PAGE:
Re: Newly revised standards-track RFC

Bill Kelly <kellywh@mail.auburn.edu> Wed, 06 April 1994 13:21 UTC

Received: from ietf.nri.reston.va.us by IETF.CNRI.Reston.VA.US id aa03052; 6 Apr 94 9:21 EDT
Received: from CNRI.RESTON.VA.US by IETF.CNRI.Reston.VA.US id aa03048; 6 Apr 94 9:21 EDT
Received: from list.nih.gov by CNRI.Reston.VA.US id aa08752; 6 Apr 94 9:21 EDT
Received: from LIST.NIH.GOV by LIST.NIH.GOV (IBM VM SMTP V2R2) with BSMTP id 1450; Wed, 06 Apr 94 09:19:58 EDT
Received: from LIST.NIH.GOV by LIST.NIH.GOV (Mailer R2.10 ptf000) with BSMTP id 1447; Wed, 06 Apr 94 09:19:46 EDT
Date: Wed, 6 Apr 1994 08:15:30 -0500
Reply-To: IETF TN3270E Working Group List <TN3270E@list.nih.gov>
X-Orig-Sender: IETF TN3270E Working Group List <TN3270E@list.nih.gov>
Sender: ietf-archive-request@IETF.CNRI.Reston.VA.US
From: Bill Kelly <kellywh@mail.auburn.edu>
Subject: Re: Newly revised standards-track RFC
X-To: TN3270E list <tn3270e@list.nih.gov>
To: Multiple recipients of list TN3270E <TN3270E@list.nih.gov>
In-Reply-To: <9403311640.AA17014@mail.auburn.edu>
Message-ID: <9404060921.aa08752@CNRI.Reston.VA.US>

Hi,

On Thu, 31 Mar 1994, David A. Borman wrote:

> > Another thing I've been wondering about is whether or not our summarily
> > throwing away Telnet commands like this is going to ruffle feathers among
> > the "Telnet traditionalists" out there.  Any thoughts?
>
> It'll ruffle my feathers...

I had a feeling it might :-)

> First, this is the Telnet protocol.  That means that you always
> have to scan for the IAC in the entire data stream, the sender
> has to double any 255 data bytes, and the receiver has to turn
> any IAC IAC back into a 255 data byte.  It is my understanding
> that the current spec continues to do this within the TN3270E
> data message, and that the issue is what about other Telnet
> commands in the data stream?

Yep.

> I only see two issues.
>         1) Avoiding Telnet commands within a TN3270E data message
>            will allow for faster processing of that data segement.
>         2) Some telnet commands imply a point in the data stream
>            that something is to be done, that may be ambiguous or
>            not make sense within a TN3270E data message.
> Are there others?

I think that about sums it up...although I think #2 is the main problem.

> These can be addressed by stating that it is strongly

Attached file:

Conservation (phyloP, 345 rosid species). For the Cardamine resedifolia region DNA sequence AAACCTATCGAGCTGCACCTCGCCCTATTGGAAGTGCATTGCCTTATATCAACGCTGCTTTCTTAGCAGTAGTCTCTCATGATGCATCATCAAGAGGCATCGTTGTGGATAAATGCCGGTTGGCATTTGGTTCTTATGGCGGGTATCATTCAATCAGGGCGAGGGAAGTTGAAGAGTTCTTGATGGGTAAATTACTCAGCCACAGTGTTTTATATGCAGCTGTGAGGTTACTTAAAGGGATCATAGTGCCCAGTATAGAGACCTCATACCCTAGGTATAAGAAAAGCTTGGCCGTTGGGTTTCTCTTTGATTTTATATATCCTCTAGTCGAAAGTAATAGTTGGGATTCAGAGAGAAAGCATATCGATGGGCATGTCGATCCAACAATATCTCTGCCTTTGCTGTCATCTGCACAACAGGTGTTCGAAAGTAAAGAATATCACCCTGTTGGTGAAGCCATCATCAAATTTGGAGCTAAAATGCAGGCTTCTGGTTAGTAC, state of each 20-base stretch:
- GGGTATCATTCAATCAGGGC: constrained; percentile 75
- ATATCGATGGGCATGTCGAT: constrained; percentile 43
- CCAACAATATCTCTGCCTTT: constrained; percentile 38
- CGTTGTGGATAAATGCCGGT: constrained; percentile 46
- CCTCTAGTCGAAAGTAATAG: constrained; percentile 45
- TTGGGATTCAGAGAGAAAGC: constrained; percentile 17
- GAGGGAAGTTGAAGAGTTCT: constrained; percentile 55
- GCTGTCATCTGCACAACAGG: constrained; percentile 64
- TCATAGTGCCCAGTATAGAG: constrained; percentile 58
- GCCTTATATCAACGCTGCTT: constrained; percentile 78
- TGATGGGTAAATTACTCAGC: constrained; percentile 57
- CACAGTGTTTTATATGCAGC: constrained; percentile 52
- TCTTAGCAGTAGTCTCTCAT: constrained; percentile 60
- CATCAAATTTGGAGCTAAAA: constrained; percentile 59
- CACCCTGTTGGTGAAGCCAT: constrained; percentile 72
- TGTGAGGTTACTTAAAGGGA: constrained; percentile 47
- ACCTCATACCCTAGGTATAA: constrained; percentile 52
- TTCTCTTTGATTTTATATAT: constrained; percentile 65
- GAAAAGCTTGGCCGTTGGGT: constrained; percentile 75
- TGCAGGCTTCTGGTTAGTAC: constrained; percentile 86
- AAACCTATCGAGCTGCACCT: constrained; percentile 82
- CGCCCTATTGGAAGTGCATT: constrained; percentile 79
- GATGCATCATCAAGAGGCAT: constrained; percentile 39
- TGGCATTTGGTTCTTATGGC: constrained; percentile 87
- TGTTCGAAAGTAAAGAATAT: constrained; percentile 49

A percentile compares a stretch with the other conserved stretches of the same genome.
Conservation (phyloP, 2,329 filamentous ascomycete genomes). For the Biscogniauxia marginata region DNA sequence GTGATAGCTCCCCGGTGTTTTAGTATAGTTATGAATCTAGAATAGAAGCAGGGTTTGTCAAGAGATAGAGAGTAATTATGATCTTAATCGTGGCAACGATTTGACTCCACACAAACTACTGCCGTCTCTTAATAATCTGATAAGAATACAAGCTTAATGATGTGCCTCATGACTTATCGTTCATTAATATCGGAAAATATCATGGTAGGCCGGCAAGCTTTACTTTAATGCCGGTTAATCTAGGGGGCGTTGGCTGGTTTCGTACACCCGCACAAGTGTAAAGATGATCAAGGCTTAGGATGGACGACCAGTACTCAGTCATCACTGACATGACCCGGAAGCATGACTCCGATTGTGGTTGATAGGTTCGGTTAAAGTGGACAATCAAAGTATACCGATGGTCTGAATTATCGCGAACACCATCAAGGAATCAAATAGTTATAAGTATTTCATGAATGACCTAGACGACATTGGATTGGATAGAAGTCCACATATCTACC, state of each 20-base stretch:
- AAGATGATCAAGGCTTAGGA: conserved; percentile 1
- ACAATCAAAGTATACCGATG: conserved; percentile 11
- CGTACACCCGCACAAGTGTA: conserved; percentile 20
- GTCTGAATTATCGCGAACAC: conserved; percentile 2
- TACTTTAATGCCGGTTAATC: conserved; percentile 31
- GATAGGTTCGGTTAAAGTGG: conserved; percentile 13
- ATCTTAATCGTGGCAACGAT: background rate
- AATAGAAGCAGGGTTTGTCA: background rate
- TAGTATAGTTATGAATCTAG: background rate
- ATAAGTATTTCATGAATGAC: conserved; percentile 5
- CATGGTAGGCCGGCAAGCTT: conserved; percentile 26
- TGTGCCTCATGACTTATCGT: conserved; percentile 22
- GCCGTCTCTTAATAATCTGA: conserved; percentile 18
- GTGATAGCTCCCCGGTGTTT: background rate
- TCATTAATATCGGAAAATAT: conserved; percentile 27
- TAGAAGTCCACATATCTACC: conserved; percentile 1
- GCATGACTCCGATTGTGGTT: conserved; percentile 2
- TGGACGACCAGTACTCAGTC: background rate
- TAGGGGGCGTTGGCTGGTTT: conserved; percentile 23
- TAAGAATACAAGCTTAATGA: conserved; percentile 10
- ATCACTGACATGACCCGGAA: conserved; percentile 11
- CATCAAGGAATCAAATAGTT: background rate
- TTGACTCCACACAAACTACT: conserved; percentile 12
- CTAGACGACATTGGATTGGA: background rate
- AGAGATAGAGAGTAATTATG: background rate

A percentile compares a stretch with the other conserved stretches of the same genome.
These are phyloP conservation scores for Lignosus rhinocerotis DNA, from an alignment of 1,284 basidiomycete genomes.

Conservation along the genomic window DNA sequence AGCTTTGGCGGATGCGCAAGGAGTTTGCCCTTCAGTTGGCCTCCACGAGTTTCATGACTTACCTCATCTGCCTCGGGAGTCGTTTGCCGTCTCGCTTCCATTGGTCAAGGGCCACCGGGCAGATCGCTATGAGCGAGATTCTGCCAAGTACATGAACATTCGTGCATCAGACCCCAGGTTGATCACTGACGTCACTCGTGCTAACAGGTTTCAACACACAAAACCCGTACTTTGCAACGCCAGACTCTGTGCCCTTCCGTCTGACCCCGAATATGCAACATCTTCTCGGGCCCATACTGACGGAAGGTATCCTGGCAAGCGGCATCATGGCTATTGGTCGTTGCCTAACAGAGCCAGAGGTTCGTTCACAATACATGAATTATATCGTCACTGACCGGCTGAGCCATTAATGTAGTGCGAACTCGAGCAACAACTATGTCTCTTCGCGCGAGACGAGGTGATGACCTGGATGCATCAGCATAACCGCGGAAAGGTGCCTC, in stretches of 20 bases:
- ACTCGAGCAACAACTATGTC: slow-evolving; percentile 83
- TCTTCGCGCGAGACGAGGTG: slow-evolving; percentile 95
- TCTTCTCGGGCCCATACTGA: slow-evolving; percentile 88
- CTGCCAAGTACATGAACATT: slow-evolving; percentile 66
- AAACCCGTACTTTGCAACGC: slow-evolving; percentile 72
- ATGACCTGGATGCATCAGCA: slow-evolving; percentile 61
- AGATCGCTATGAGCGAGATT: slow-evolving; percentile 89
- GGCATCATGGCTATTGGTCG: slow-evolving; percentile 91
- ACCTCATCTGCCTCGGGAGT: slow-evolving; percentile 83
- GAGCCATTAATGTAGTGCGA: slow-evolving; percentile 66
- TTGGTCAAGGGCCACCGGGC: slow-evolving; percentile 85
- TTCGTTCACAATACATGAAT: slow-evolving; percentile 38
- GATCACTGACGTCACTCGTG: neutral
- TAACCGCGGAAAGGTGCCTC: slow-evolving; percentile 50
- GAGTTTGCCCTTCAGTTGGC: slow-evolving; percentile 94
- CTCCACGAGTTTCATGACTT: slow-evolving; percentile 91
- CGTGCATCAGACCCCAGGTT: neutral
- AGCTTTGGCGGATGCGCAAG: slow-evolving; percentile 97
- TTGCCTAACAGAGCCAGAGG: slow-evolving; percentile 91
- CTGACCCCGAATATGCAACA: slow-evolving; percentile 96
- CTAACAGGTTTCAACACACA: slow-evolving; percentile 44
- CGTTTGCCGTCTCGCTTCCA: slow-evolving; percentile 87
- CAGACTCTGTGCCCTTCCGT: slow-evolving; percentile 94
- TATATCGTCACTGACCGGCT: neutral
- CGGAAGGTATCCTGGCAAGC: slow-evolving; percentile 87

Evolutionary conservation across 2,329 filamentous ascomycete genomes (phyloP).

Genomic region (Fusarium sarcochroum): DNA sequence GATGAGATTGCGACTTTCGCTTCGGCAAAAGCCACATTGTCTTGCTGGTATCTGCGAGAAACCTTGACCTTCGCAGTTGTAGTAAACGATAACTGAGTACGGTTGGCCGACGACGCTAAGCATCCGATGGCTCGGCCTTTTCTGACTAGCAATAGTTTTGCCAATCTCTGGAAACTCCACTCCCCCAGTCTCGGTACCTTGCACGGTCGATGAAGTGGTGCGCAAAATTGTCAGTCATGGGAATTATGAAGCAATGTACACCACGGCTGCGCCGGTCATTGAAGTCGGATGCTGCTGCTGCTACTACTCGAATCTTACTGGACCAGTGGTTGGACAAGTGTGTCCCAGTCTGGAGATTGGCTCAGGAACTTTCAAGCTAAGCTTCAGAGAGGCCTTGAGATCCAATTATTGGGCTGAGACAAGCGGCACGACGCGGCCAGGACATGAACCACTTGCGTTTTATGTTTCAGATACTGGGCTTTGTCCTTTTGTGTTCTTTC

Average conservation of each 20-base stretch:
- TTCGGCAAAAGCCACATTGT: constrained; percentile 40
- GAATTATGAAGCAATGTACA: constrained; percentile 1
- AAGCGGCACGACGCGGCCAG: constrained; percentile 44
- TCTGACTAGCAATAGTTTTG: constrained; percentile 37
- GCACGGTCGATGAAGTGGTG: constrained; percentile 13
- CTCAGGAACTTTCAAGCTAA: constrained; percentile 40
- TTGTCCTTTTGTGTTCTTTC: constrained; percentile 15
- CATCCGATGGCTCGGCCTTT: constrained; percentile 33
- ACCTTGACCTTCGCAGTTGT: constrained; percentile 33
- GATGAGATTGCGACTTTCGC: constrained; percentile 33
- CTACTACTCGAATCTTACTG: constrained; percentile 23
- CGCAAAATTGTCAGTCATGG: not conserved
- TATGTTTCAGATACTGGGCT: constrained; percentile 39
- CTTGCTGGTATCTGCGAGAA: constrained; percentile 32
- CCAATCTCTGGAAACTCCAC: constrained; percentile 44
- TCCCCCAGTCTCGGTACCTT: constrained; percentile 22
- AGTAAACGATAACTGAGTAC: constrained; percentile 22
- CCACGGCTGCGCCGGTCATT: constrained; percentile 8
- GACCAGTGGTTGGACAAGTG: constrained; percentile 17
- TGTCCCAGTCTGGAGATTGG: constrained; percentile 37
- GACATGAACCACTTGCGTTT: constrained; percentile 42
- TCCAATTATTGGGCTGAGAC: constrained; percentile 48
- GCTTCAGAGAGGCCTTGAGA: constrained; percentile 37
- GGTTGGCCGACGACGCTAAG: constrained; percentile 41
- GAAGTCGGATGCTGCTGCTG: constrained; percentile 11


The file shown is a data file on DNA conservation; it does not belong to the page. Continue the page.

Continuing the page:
> recommeneded that Telnet command sequences (other than IAC-IAC)
> should not be sent within a TN3270E data message.  If they
> are, it is undefined (i.e., implementation dependent) how they
> may be processed (e.g, processing may be defered until after
> the TN3270E data message has been processed, requests to enable
> options may be denied).  Since, you have to look for the IAC-IAC
> anyway, recognizing IAC-<foo> should only introduce extra overhead
> when an IAC-<foo> is received.

Yes.  The fact that we are still requiring scanning for IACs (even if it
were only to find IAC-IAC) irks some of the vendors, I think.  But given
the requirement for that scanning, I see little additional overhead in
looking for the "<foo>"s.

> ...If some implementation actually does insert Telnet
> commands into the TN3270E data message, either intentionally or
> accidently, it can lead to problems.  If the client sent "IAC DO FOO"
> within the data message, and the server just ignored it, the client
> will hang if it is waiting for the "IAC WILL FOO" or "IAC WONT FOO"
> response.

Again, I agree.

> I have no problem with trying to discourage Telnet commands from being
> sent within a TN3270E data message, but to mandate that any any Telnet
> commands within a TN3270E data message other than IAC-IAC will be
> ignored seems to be wrong.  It would be much better to recommend that
> Telnet commands not be sent within the TN3270E data message, along with
> a short description of why (e.g., ambiguity and performance).
>
> Instead of:
>
> >    The presence of Telnet commands within a TN3270E data message
> >    (i.e., between the header and the trailing IAC EOR) is not
> >    supported; neither clients nor servers should send such data.  If a
> >    TN3270E data message containing an IAC-command sequence (other than
> >    IAC IAC) is received, the receiver should discard the IAC-command
> >    sequence and continue processing the TN3270E data message.
> >    IAC-commands should be sent between TN3270E data messages, with no
> >    header and no trailing IAC EOR.
>
> How about something like:
>
>    The presence of Telnet commands within a TN3270E data message
>    (i.e., between the header and the trailing IAC EOR) is not
>    recommended; neither clients nor servers should send such data.
>    IAC-commands should be sent between TN3270E data messages, with no
>    header and no trailing IAC EOR.  If a TN3270E data message
>    containing an IAC-command sequence (other than IAC IAC) is received,
>    it is implementation dependent how the IAC-command sequence will be
>    processed; the processing may be defered until after the current
>    TN3270E data message has processed.  (Any IAC-command sequence that
>    is received within a TN3270E data message that would normally require
>    response must be responded to at some point to avoid the potential
>    for deadlocks. Any IAC-command that does not require a response
>    may just be ignored.)
>
> The goal is to encourage the spirit of not having arbitrary Telnet
> command sequences within the TN3270E data message, while making sure
> that if they do happen, that implementations will be robust enough
> to deal with them and that the protocol processing will remain
> deterministic.

This makes a lot of sense to me.  How 'bout you other folks?

Thanks,
Bill

Bill Kelly               phone: (205) 844-4512
Auburn University     Internet: kellywh@mail.auburn.edu